• having certain chronic conditions, including kidney failure and diabetes
  • smoking
  • taking certain long-term medications, including immunosuppressants and steroids

Can You Get a Hernia from Coughing?

A hernia results from a combination of muscle weakness and strain, and it may develop over a long period of time in some while it forms quickly in others. 

While a single case of coughing is unlikely to cause a hernia, chronic coughing can cause a significant amount of strain on the abdominal muscles. When coupled with muscle weakness, this can lead to a hernia. 

This places those with conditions such as chronic obstructive pulmonary disorder (COPD), which is characterized by a chronic cough, at an increased risk of hernia. 

While regular coughing is much less likely to cause a hernia, it is common for a hernia to become more pronounced when coughing. This is why many people may think that their coughing has caused a hernia. 

Hernia Symptoms

The most common and noticeable symptom of a hernia is a lump or bulge in the affected area, which can vary based on the type of hernia. Additionally, those with a hernia may find that the lump disappears when lying down but is easier to feel when coughing, standing up, or bending over. 

When to See a Doctor?

While most hernias do not go away on their own, small hernias that do not cause any symptoms are often left alone, with a doctor watching them to ensure they can still fit back through the abdominal wall. 

However, for larger hernias and those that cause symptoms, a doctor may need to perform surgery. 

Additionally, it is crucial to seek immediate medical attention if you experience any of the following symptoms:

  • you cannot push the hernia back in
  • your hernia appears to get larger, is hard, or looks swollen
  • there is a sharp, increasing pain at the hernia site
  • the skin around the hernia is red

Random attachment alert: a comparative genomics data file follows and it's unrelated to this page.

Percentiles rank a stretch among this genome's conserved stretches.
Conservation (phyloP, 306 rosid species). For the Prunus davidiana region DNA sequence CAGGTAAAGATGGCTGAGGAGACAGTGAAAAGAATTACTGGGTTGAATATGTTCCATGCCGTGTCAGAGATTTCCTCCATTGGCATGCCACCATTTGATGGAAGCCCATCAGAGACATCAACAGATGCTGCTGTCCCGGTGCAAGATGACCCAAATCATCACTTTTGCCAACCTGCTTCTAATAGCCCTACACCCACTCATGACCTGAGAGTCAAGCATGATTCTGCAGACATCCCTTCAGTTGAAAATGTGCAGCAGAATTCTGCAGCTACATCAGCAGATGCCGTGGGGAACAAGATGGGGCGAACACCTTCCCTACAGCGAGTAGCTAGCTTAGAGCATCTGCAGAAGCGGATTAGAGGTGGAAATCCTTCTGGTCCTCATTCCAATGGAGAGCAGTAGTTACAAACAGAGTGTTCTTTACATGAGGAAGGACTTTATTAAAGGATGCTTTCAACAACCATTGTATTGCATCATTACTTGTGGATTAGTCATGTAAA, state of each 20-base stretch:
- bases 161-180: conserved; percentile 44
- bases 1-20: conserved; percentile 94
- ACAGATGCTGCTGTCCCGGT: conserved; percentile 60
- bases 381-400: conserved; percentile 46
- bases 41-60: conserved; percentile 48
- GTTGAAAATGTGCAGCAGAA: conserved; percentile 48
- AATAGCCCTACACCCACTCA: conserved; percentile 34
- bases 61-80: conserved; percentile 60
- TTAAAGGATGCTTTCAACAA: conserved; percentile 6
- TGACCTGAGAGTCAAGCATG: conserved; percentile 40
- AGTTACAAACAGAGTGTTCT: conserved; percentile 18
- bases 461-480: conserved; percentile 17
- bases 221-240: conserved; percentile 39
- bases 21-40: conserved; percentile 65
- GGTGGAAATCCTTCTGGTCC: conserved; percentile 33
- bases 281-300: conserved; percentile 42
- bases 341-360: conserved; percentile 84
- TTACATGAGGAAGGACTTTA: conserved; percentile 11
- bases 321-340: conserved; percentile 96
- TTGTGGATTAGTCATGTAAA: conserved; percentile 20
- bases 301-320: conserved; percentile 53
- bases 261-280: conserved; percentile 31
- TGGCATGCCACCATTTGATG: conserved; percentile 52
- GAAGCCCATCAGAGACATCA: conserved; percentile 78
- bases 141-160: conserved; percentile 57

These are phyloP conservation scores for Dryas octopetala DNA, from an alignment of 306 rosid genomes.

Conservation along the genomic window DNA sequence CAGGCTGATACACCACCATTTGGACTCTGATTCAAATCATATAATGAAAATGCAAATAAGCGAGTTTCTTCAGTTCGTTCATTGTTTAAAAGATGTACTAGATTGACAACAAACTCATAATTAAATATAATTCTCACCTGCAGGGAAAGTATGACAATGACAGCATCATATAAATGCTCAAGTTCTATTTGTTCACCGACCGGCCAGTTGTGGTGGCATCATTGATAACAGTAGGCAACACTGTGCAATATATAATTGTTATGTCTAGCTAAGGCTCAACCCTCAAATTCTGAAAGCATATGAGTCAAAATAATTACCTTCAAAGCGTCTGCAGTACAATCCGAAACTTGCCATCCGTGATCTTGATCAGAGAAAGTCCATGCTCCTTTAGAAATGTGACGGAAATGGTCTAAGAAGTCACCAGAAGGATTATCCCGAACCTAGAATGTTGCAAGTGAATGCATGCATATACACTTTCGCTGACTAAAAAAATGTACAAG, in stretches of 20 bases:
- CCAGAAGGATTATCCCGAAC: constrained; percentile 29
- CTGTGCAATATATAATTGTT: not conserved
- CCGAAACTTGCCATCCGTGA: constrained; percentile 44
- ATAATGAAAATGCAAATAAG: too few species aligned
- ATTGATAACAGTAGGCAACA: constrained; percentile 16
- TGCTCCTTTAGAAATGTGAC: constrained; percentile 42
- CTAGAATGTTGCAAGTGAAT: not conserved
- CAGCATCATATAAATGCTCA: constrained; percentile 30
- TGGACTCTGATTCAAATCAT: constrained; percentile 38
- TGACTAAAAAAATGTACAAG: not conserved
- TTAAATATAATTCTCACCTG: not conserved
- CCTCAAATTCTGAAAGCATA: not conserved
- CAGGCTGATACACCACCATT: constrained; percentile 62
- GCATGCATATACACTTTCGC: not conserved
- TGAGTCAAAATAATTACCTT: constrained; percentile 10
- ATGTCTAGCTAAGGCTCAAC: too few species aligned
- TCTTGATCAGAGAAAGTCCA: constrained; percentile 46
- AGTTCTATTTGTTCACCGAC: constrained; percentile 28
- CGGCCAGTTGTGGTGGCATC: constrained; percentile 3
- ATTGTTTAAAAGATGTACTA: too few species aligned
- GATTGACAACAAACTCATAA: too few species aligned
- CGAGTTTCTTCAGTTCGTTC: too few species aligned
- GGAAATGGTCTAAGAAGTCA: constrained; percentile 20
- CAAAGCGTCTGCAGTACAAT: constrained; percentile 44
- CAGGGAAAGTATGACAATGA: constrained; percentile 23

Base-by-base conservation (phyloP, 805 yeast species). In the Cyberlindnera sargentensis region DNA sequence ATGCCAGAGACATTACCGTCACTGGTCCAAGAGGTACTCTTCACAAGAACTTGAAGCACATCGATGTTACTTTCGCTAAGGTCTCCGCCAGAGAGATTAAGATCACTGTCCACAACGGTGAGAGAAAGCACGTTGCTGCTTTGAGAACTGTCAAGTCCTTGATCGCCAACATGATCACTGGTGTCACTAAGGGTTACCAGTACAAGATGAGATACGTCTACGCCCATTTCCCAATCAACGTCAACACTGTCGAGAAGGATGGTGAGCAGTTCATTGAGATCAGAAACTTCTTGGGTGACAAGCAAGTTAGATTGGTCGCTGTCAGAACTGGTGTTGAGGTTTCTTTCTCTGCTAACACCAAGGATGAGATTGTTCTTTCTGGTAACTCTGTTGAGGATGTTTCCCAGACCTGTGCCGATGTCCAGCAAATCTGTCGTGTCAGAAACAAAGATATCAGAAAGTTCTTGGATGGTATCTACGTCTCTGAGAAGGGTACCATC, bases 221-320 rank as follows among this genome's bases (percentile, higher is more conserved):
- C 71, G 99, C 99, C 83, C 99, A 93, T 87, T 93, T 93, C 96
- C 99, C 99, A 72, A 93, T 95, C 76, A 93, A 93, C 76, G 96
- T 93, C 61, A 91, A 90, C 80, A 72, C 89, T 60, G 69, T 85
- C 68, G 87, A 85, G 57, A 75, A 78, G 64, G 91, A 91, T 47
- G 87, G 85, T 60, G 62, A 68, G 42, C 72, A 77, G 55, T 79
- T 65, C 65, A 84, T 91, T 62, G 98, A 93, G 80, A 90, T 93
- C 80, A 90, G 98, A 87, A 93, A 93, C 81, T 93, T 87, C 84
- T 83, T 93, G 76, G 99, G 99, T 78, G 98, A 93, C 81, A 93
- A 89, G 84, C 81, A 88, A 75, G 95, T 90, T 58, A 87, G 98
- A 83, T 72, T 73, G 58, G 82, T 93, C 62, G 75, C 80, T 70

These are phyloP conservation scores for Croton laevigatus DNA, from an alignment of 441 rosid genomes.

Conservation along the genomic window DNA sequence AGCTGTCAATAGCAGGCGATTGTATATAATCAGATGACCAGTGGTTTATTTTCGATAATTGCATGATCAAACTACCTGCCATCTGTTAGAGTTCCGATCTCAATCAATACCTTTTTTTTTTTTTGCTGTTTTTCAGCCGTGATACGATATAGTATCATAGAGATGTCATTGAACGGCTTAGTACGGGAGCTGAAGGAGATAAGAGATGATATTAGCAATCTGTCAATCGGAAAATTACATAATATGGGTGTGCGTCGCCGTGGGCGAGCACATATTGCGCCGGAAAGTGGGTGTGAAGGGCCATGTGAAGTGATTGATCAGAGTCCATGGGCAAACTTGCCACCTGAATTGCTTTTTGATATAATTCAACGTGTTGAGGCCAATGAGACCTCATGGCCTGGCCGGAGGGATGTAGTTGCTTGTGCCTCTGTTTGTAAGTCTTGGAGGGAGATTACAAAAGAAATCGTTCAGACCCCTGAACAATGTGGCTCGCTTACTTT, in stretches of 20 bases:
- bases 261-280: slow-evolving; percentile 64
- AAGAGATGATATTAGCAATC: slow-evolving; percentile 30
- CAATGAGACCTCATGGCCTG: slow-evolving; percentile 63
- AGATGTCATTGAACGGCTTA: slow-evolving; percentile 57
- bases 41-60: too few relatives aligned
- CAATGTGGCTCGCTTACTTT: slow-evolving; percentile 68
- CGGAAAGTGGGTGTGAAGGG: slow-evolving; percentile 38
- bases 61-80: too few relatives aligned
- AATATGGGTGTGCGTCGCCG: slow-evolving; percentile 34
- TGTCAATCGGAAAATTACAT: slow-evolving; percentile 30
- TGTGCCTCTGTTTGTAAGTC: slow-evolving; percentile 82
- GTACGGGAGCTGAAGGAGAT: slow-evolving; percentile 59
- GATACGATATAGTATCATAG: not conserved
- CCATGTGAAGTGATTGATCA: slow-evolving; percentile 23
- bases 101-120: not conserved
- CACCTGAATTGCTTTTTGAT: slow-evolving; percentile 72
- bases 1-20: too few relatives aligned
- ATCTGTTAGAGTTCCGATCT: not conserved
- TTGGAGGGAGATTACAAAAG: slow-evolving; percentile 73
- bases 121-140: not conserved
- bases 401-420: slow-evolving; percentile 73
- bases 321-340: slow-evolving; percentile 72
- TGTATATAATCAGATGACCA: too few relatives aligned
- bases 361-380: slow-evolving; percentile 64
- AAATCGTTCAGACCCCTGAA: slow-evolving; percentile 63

• a fever

Get Help From an Online Doctor

If you suspect you have a hernia, meeting with an online doctor is a great way to receive guidance on if you need to seek emergency medical attention or if it is safe to leave your hernia alone. With DrHouse, you can meet with a doctor in as little as 15 minutes from the comfort of your home, allowing you to quickly discuss your symptoms and determine what your next actions should be. 

Key Takeaways

A hernia occurs when a piece of tissue bulges into an area where it doesn’t belong, most commonly occurring in the abdominal and groin area. There are many types of hernias, but they typically result from a combination of muscle weakness and straining. 

One action that causes excessive strain on the abdomen is coughing, which is why chronic coughing can cause a hernia. In most cases, a hernia will not go away on its own, but it also does not commonly cause symptoms. If symptoms do appear, it is crucial to seek medical attention, such as with an online doctor, to determine what the next steps should be. 


Content on the DrHouse website is written by our medical content team and reviewed by qualified MDs, PhDs, NPs, and PharmDs. We follow strict content creation guidelines to ensure accurate medical information. However, this content is for informational purposes only and not a substitute for professional medical advice, diagnosis, or treatment. For more information read our medical disclaimer.

Always consult with your physician or other qualified health providers about medical concerns. Never disregard professional medical advice or delay seeking it based on what you read on this website.

If you are experiencing high fever (>103F/39.4C), shortness of breath, difficulty breathing, chest pain, heart palpitations, abnormal bruising, abnormal bleeding, extreme fatigue, dizziness, new weakness or paralysis, difficulty with speech, confusion, extreme pain in any body part, or inability to remain hydrated or keep down fluids or feel you may have any other life-threatening condition, please go to the emergency department or call 911 immediately.